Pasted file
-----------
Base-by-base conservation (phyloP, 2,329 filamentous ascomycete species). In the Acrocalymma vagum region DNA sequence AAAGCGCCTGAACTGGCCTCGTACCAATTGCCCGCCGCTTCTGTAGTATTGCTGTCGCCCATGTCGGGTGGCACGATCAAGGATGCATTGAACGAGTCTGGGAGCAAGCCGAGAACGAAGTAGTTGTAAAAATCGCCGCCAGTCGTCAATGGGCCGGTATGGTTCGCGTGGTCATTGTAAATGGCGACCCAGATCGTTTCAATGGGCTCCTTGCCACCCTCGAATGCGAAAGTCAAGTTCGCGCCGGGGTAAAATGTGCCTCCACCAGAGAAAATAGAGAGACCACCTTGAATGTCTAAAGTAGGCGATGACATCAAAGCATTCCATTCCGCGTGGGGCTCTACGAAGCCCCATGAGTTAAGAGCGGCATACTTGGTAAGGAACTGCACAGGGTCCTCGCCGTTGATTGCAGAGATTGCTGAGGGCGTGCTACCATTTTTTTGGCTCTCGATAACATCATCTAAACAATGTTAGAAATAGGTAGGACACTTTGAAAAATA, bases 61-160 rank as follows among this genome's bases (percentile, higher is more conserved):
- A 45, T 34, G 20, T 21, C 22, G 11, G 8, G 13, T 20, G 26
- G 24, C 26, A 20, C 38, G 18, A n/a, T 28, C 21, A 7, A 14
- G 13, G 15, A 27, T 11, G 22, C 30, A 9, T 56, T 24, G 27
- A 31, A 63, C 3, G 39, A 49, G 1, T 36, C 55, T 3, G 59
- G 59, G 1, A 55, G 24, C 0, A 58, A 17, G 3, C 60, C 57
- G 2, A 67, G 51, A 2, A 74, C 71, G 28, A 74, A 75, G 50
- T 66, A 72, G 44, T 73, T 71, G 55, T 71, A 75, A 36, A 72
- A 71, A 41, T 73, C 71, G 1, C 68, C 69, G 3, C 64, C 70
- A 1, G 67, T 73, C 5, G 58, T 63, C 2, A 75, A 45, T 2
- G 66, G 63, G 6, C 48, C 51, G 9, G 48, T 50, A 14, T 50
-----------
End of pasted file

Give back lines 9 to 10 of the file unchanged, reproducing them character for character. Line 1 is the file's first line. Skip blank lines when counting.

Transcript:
- A 71, A 41, T 73, C 71, G 1, C 68, C 69, G 3, C 64, C 70
- A 1, G 67, T 73, C 5, G 58, T 63, C 2, A 75, A 45, T 2